Marconi described the heights of Signal Hill as “a lofty eminence overlooking the port and forming a natural bulwark which protects it from the fury of the Atlantic winds.” It was, in its way, a Gibraltar of the New World. As a key defensive position, Signal Hill was also where the last battle in North America was fought between France and Great Britain, in 1762. It was here that the dream of New France ended once and for all. Three years after the fall of Quebec, French forces captured St. John’s in a desperate attempt to use the city as a bargaining chip, something to be traded for in the post-war negotiations. But following a mistshrouded battle for Signal Hill and a bombardment of French positions by the British, the French hold was broken forever.

At Signal Hill, the cliffs plunge directly into the sea. Only a narrow gap cuts through the headlands, allowing ships to squeeze into the protected waters of St. John’s harbour. Approaching the Narrows from the outside, vessels are confronted with a solid wall of rock until almost the last minute, when the entrance finally comes into view: just 275 m at its mouth, and soon closing to a mere 90 m. Ships have to earn St. John’s, threading their way past submerged rocks and hidden shoals.

A 19th-century traveller compared entering St. John’s harbour to sailing through a mountain pass and coming into a “mighty Coliseum.” So much history has passed through that narrow gap. The first fishing fleets—Basque, French, English and Spanish—

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had long sought safe harbour here when, in 1583, the hotheaded English explorer Sir Humphrey Gilbert appeared on the scene with his rough crew of reformed pirates. Gilbert laid claim to the entire harbour and its surrounding area in the name of Queen Elizabeth I.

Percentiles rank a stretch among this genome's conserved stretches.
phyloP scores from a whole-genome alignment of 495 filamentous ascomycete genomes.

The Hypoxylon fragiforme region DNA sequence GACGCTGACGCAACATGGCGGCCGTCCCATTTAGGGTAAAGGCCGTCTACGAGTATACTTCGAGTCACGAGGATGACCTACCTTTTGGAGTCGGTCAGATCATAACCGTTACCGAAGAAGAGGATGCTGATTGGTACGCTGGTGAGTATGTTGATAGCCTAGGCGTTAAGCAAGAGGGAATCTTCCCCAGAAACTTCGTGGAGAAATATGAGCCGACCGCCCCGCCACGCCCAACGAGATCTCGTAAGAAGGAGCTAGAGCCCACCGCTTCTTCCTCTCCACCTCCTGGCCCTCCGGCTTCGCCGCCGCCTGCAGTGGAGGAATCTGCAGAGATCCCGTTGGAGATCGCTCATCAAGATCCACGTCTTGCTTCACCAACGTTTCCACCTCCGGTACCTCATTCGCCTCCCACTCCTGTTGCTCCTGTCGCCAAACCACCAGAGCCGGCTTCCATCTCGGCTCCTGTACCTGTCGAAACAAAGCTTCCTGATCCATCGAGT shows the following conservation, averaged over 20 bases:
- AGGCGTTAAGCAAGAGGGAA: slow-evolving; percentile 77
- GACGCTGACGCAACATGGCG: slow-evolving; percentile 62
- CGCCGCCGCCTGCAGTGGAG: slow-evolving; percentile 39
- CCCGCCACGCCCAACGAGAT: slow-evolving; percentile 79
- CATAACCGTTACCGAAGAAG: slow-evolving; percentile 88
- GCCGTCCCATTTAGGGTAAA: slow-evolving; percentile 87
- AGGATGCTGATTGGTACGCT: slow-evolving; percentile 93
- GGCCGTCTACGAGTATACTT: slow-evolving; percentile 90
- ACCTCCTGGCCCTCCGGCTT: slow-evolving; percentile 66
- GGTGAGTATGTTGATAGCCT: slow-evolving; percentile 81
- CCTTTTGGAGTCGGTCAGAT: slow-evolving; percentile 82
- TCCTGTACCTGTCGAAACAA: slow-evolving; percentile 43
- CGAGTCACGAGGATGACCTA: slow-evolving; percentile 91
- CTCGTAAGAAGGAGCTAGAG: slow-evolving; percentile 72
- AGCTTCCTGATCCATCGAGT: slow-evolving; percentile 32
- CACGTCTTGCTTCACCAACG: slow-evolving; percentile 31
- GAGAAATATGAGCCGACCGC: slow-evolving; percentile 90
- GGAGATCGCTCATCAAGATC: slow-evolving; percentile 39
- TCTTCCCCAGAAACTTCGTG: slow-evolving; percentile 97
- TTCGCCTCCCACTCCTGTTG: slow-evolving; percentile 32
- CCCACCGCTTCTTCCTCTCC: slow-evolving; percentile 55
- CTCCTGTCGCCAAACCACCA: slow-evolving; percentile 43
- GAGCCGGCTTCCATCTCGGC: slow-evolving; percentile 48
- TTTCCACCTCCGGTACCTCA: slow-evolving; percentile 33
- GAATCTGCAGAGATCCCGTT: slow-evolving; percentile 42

He then sailed off on board a tiny frigate named the Squirrel only to get caught in a fierce gale off the Azores. His last words, heard on an accompanying vessel and called out in defiance of the seas, have echoed across the centuries. “We are as near to Heaven by sea as by land!” Gilbert may have gone down with the ship, but his legacy lived on. England had staked a claim in the New World, and Newfoundland would be her first overseas colony. In a very real sense, the British Empire was born right here, in this harbour, through these Narrows.

So much history. So much heartbreak. St. John’s narrow passage has been the site of so many shipwrecks and drownings that you almost expect the water to be a stew of flotsam and corpses. Steamers have collided with schooners. Schooners have rammed into sailboats. Tugboats have driven over dories. A German submarine fired torpedoes at its ships, sharks have been snagged in it, icebergs have blocked it. Irish rebels have been hung from its heights, and pirates have prowled its waters. There is even a resident mermaid, though, this being St.John’s, it is no demure lass but rather a roaring girl with seaweed-like hair who climbs aboard rowboats and has to be beaten back with oars.

From Signal Hill, the entire vista spreads out before you: the sudden cliffs, the dramatic headlands, the narrow passage, the inner harbour. The winds are constant and the footing is unsure, but the view is beyond compare. Can you miss a place before you have even left? If you can, that is how I felt.

I am homesick for St. John’s, and it isn’t even my home. I miss the city and I think of it often, the way one wonders about a boozy uncle who comes crashing into your life every couple of years and then charges off, leaving a trail of tall tales and laughter in his wake. It is a good city, this fishing village on the eastern edge of North America. It gnaws on you. li1]

Will Ferguson is the author of Bastards & Boneheads: Canada’s Glorious Leaders Past and Present. For more on Ferguson, visit his Web site at www.willferguson.ca.